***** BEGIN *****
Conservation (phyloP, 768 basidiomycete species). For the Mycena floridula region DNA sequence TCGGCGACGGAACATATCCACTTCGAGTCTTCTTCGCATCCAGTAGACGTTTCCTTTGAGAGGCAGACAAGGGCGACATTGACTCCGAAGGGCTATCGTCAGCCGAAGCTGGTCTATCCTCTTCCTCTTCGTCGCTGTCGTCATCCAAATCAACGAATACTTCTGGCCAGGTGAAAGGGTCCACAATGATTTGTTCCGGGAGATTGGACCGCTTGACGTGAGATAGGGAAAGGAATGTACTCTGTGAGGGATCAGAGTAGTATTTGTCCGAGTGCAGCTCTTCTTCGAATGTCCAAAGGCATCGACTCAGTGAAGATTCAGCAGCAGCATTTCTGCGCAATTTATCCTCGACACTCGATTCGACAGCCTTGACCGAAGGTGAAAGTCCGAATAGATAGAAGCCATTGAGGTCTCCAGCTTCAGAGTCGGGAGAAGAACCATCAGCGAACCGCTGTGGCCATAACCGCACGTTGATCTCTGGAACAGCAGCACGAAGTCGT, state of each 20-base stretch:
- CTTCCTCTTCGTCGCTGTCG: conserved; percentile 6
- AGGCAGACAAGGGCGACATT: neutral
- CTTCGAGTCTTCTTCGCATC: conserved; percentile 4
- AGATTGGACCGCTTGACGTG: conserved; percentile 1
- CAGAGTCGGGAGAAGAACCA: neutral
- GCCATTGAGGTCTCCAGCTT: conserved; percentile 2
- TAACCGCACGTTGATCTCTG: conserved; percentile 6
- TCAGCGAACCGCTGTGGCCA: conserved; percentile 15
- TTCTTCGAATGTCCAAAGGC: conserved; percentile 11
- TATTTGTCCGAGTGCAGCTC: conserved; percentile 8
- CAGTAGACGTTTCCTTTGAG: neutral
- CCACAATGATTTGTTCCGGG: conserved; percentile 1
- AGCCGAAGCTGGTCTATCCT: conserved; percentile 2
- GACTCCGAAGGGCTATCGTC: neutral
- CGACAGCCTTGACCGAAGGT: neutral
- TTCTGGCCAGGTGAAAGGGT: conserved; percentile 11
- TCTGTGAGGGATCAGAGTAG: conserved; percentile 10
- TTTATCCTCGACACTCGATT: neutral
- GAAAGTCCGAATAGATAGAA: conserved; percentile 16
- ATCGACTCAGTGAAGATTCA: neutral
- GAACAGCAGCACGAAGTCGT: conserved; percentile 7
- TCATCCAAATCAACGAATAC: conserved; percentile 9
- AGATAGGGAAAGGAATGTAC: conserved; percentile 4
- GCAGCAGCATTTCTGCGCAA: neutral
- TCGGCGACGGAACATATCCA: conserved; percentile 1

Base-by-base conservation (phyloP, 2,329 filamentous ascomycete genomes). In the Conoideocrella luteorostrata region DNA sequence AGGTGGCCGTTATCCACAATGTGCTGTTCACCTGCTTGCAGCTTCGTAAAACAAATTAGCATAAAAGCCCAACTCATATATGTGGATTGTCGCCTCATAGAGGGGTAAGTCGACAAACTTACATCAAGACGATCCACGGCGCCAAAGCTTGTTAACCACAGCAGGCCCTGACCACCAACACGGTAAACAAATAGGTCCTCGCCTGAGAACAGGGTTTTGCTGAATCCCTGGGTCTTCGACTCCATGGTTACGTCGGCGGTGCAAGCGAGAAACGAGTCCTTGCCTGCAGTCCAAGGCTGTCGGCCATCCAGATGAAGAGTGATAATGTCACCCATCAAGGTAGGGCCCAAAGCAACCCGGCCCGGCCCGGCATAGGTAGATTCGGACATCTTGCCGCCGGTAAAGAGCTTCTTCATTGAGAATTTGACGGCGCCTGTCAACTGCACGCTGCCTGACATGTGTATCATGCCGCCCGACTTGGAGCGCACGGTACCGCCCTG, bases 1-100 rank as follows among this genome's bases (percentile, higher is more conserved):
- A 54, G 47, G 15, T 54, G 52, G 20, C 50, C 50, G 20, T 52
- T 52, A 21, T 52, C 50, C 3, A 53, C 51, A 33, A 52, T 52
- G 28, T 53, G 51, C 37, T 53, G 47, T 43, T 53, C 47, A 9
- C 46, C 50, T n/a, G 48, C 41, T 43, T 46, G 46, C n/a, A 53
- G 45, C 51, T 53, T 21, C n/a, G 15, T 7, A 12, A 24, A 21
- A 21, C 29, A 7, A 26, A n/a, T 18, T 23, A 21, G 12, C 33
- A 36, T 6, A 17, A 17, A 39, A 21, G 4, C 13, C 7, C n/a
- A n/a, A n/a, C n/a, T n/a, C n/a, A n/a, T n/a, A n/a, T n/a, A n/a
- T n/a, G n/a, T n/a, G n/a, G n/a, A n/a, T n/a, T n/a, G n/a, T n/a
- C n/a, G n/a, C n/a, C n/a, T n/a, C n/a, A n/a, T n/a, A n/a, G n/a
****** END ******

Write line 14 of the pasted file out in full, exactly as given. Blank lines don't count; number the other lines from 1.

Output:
- AGCCGAAGCTGGTCTATCCT: conserved; percentile 2